Aptera is calling on the United States Congress to adopt Tesla’s Supercharger and electric vehicle connectors, ditching the CCS and SAE J1772, which are currently the standard.
“While electric vehicle technology has rapidly advanced, the charging standard in the U.S. has not,” Aptera wrote in an email to Teslarati. “CCS and SAE J1772, the US’s common standards, are clunky, cumbersome, and expensive.”
The message continues, calling on Congress to make changes to the standards of EV charging before it spends a projected $4 billion on infrastructure through the next five years.
“At Aptera, we’re calling on Congress to adopt Tesla’s Supercharger technology as the standard for ALL EV charging in the U.S.,” Aptera said in its statement. “With the best charging experience for drivers and less expensive installation costs, our country could begin expanding our charging infrastructure at a much-reduced cost, saving $4 billion dollars on projected infrastructure spending through 2027.”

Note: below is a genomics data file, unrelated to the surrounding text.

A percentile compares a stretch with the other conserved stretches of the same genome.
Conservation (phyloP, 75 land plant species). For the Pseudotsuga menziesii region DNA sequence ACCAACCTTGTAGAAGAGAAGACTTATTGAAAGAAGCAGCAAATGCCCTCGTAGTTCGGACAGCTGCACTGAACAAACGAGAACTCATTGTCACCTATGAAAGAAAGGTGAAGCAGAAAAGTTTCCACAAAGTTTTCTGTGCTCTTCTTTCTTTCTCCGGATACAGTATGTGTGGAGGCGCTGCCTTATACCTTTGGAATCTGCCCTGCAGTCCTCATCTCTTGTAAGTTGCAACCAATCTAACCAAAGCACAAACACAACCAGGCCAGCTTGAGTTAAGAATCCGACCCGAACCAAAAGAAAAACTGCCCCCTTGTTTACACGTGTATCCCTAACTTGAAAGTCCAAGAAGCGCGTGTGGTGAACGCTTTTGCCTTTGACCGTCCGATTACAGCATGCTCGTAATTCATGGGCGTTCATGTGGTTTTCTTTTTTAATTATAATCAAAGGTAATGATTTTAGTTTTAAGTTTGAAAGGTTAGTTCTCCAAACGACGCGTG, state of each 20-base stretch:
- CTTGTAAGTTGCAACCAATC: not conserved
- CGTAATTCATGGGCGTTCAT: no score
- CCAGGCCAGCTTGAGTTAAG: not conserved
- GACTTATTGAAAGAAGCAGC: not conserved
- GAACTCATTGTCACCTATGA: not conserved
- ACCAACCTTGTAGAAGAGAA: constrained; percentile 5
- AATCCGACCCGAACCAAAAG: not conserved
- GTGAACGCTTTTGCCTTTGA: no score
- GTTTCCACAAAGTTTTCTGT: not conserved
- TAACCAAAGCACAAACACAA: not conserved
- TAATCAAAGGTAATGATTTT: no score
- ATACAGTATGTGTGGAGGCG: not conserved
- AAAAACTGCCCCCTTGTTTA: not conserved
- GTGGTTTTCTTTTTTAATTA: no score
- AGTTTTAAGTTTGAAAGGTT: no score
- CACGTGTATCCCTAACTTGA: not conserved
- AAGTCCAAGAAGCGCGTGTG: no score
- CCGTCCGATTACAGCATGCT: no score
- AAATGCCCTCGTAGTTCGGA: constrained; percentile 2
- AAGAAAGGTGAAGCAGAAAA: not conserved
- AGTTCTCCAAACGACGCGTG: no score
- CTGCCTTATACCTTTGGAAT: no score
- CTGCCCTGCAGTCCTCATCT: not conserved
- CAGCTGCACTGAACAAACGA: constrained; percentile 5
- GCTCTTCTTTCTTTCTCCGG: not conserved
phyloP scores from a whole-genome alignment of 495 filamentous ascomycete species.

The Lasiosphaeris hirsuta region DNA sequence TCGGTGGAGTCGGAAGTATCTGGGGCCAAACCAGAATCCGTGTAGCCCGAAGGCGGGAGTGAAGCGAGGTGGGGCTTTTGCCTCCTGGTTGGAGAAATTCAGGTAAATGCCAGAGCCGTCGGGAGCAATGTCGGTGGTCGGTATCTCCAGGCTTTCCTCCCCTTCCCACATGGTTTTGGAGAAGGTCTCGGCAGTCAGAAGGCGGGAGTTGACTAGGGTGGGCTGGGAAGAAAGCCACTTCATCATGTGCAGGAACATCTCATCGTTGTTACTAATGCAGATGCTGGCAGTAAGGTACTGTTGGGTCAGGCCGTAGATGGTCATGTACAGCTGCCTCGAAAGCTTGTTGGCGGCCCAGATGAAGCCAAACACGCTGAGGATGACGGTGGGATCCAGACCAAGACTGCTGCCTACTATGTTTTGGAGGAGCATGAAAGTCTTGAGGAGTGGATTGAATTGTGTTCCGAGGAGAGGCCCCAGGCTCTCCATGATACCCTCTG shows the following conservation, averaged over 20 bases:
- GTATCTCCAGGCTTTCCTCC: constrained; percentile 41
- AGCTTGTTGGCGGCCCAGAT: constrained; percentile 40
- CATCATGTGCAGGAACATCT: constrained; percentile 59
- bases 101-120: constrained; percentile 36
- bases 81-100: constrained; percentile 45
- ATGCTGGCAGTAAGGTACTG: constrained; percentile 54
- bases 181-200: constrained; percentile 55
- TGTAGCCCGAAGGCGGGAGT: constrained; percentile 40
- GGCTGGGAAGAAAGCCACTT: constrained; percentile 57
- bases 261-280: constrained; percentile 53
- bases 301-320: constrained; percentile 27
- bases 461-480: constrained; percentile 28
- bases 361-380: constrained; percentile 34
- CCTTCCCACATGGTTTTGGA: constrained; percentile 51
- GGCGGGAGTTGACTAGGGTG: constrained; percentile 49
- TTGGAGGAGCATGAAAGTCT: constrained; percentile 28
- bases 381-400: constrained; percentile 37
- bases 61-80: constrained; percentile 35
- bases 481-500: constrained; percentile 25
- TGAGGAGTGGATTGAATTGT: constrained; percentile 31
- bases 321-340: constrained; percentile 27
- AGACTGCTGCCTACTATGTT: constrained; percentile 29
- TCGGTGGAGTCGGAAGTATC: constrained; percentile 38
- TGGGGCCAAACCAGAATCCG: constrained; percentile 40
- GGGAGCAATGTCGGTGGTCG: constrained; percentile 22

Aptera CEO Chris Anthony recently stated that the company was considering adopting Tesla’s charging connector for its vehicles, praising its ease of use, compatibility with varying charging speeds, and its look.
Aptera has also launched a petition that has amassed over 2,900 signatures, looking for additional support from EV users everywhere who can give politicians real-world experience and stories regarding charging. “Imagine if every electric vehicle could utilize Tesla’s lightweight, incredibly efficient, elegant connector?” Aptera states in its petition.
Interestingly, Aptera also mentioned in its petition the cost of savings that were displayed during a recent study in Texas that proved Superchargers cost around one-fifth of other networks. Teslarati covered that story in mid-April, which showed that Texas grant money set aside for EV charging infrastructure was not slotted out for Tesla, despite having fractional costs in terms of installation and operation.
Aptera will continue to push for Tesla Supercharger connectors to be made standard, and their petition can be signed here.
I’d love to hear from you! If you have any comments, concerns, or questions, please email me at email@example.com. You can also reach me on Twitter @KlenderJoey, or if you have news tips, you can email us at firstname.lastname@example.org.